Rachel Lawson on the road with Drupal

Community Drupal

Agiledrop is highlighting active Drupal community members through a series of interviews. Learn who are the people behind Drupal projects. 

This week we talked with Rachel Lawson. Learn how did she first came across Drupal, what change she just saw that she was working on and on what contributors she is most proud of.


1. Please tell us a little about yourself. How do you participate in the Drupal community and what do you do professionally?

Well, I did spend a few years as a Drupal site-builder and maybe-developer and got involved in core contribution and mentoring, but recently I took the role of Community Liaison at the Drupal Association. Keeps me busy!


2. When did you first came across Drupal? What convinced you to stay, the software or the community, and why?

I was trying to explain a concept to an agency in Manchester, UK, of a way I wanted them to build a website for me. I wanted to make a mockup and downloaded Drupal completely randomly to do that. As it happens, the agency took me literally and, even though they were normally a ColdFusion shop, they built the site in Drupal.


3. What impact Drupal made on you? Is there a particular moment you remember?

Drupal gave me confidence at a time I needed it. I got to meet some amazing people who became my friends. Maybe walking into my first DrupalCamp, in Leeds UK was significant - and I talked about it on Wednesday morning at DrupalCon Nashville. See before the Steve Francia keynote on YouTube.


4. How do you explain what Drupal is to other, non-Drupal people?

I’m still trying to work out my elevator pitch! I tend to explain that it is a free software, that pretty much everyone connected to the internet worldwide gets to benefit from it at some point and that a community of tens of thousands around the World are involved in creating.


5. How did you see Drupal evolving over the years? What do you think the future will bring?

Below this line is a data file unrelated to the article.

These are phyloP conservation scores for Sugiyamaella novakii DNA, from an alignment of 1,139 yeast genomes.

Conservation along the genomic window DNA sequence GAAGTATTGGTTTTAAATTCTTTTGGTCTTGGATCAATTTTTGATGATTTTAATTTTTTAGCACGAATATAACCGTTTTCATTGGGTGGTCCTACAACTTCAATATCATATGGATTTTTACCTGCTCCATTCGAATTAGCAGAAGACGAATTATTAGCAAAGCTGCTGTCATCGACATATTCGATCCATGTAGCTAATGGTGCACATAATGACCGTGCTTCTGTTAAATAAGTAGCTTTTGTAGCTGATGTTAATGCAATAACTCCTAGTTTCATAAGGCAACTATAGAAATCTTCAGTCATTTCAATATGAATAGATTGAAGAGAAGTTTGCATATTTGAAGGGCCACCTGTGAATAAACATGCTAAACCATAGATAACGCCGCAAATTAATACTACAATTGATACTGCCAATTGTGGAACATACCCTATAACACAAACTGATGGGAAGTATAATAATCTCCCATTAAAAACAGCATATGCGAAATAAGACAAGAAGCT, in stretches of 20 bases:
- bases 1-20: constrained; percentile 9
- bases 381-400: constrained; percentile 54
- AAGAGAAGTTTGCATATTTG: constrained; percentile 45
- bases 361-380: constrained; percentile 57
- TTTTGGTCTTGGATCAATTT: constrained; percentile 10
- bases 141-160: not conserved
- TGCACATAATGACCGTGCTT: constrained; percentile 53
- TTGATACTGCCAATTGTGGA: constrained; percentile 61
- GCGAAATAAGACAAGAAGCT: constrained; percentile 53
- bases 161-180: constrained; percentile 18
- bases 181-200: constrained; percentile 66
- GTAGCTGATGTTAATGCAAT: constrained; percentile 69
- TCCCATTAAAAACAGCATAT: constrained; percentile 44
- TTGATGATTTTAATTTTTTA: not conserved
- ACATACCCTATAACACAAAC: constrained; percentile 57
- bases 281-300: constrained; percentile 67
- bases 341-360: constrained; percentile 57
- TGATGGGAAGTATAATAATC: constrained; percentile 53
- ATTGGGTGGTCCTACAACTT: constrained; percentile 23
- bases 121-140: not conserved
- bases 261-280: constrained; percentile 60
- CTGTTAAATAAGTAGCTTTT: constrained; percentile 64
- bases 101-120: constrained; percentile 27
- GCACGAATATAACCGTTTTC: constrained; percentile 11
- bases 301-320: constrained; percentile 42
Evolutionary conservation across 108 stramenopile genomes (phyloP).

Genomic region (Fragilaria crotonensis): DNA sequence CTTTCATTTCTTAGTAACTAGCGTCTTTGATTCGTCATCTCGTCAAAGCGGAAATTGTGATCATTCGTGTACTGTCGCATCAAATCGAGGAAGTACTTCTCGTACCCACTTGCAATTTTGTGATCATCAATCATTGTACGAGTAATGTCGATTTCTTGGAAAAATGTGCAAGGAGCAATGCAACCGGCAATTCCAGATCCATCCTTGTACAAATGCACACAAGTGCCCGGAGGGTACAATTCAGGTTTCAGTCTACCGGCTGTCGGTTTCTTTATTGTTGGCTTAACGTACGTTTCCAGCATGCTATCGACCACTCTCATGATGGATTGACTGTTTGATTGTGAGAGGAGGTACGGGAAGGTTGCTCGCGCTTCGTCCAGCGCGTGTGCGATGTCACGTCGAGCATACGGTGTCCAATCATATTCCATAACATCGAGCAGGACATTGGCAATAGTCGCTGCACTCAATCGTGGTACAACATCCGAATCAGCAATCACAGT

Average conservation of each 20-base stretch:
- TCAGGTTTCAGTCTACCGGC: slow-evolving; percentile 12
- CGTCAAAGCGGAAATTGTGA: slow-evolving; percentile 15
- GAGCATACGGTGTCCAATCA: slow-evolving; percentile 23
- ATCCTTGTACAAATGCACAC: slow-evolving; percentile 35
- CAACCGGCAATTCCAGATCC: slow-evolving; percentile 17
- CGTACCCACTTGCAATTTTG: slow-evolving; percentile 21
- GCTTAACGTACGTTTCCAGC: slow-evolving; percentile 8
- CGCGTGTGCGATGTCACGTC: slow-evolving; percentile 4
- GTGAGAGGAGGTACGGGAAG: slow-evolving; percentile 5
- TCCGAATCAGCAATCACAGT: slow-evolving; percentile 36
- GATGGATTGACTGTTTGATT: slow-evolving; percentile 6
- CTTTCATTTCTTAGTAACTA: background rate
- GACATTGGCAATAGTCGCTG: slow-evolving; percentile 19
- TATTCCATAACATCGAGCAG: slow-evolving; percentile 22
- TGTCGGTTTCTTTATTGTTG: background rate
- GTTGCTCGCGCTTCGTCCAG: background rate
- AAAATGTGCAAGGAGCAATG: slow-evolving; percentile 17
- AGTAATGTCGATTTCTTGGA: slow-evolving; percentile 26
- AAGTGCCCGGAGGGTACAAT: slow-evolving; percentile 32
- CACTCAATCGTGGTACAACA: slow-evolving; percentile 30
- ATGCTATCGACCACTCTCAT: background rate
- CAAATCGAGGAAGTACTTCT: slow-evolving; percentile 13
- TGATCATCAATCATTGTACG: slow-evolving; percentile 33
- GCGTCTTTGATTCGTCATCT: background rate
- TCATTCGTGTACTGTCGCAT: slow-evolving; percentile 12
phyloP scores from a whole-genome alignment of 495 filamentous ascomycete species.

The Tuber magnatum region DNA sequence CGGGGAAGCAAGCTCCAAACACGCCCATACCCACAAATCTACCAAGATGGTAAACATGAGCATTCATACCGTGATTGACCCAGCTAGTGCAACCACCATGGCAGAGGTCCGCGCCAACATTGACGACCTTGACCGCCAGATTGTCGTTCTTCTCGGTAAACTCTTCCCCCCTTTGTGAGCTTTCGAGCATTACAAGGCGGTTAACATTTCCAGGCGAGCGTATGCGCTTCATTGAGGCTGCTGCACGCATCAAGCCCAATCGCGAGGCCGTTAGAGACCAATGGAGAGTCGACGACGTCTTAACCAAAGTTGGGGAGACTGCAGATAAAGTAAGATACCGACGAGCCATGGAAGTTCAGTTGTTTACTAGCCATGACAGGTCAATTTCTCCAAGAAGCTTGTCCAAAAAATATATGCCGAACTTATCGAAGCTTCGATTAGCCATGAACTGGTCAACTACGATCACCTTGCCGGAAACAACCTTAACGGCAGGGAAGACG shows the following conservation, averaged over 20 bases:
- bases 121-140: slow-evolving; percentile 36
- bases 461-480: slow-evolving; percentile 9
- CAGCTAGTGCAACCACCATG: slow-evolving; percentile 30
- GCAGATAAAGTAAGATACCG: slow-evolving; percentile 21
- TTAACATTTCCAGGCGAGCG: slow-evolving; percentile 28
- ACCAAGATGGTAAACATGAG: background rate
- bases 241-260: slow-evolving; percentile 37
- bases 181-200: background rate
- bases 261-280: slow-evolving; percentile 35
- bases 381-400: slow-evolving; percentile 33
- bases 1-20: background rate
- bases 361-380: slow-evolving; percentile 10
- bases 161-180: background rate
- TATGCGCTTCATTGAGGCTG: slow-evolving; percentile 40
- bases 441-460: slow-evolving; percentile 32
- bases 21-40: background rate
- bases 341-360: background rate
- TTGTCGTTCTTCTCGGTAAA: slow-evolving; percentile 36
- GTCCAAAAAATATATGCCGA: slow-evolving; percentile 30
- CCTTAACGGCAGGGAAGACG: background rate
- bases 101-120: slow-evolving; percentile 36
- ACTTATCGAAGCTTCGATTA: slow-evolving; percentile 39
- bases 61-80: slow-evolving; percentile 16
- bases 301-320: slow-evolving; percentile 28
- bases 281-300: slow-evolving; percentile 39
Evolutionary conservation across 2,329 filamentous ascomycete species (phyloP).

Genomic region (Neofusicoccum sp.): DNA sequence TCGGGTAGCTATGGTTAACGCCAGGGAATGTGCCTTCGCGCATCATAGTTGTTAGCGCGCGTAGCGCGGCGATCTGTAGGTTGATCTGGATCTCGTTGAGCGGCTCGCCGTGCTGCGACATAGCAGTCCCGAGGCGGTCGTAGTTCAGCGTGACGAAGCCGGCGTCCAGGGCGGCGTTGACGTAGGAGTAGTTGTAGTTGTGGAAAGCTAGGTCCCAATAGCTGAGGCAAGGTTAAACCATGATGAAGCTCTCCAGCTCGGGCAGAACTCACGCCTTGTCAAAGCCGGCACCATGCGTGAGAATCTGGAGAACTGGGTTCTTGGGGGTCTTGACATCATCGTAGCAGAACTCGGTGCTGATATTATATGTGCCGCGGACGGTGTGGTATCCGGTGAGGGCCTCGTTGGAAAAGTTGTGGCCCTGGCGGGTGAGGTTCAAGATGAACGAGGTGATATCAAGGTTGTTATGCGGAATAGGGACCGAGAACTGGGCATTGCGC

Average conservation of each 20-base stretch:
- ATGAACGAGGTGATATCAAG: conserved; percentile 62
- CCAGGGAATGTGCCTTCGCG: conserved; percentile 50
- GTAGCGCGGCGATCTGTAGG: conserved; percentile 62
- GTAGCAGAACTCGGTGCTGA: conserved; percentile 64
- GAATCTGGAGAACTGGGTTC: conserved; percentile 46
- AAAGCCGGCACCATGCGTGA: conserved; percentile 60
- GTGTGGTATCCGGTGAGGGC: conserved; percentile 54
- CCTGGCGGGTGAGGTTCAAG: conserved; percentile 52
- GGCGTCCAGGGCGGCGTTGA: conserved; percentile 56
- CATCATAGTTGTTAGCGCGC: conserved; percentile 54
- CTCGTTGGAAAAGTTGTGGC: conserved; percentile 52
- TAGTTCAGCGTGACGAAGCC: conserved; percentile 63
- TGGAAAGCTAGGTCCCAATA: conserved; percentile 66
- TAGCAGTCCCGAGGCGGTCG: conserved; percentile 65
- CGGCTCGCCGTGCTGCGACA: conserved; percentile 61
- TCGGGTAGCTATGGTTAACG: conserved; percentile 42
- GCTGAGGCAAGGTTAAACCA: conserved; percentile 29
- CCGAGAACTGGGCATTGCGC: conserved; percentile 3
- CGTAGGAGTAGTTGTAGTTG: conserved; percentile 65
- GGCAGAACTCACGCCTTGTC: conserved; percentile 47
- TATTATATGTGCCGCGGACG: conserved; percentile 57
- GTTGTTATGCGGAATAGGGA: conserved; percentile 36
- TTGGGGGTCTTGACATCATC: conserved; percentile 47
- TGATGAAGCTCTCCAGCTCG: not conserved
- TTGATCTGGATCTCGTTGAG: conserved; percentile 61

The only thing that we do know is that the Drupal of tomorrow will not be the Drupal of today, in just the same way that it is no longer the Drupal of yesterday. We all grow, benefit and learn from change and how we adapt is what makes us great.


6. What are some of the contribution to open source code or community that you are most proud of?

I literally just saw that change I worked on to have Drupal take notice of a new CSS selector, “prefers-reduced-motion”, has made it into 8.6.x (and the patches I created were made on my iPad, just for fun). That makes me happy.
The thing I’m most proud of, though, would be the time I spent as part of the Community Working Group. It’s *really* hard work and quite emotionally challenging. I think I made a positive difference, though. That matters to me.


7. Is there an initiative or a project in Drupal space that you would like to promote or highlight?

This is really difficult as I’d like to highlight so many! Something Dries keeps saying, though, is to think what will have the greatest impact. Taking that into account, I’d love to turn every single person’s attention towards the Documentation initiative(s).
I believe we could make a great impact on the Drupal ecosystem if we took our documentation to new heights - like treating every new person’s error or “stupid question” not as a failure of that person, but as a “bug” in Drupal. 
Drupal is more than code; it’s the code, the documentation, the values & principles, the leadership & organisation, the sponsorship, the events, the infrastructure, the people...


8. Is there anything else that excites you beyond Drupal? Either a new technology or a personal endeavorment. 

I don’t think it is a secret that I’m slightly obsessed with travel on my motorbike. I often travel to Drupal events in Europe by bike and want eventually to take that even further. It’s the people I meet that excite me - I love meeting people and learning about their lives.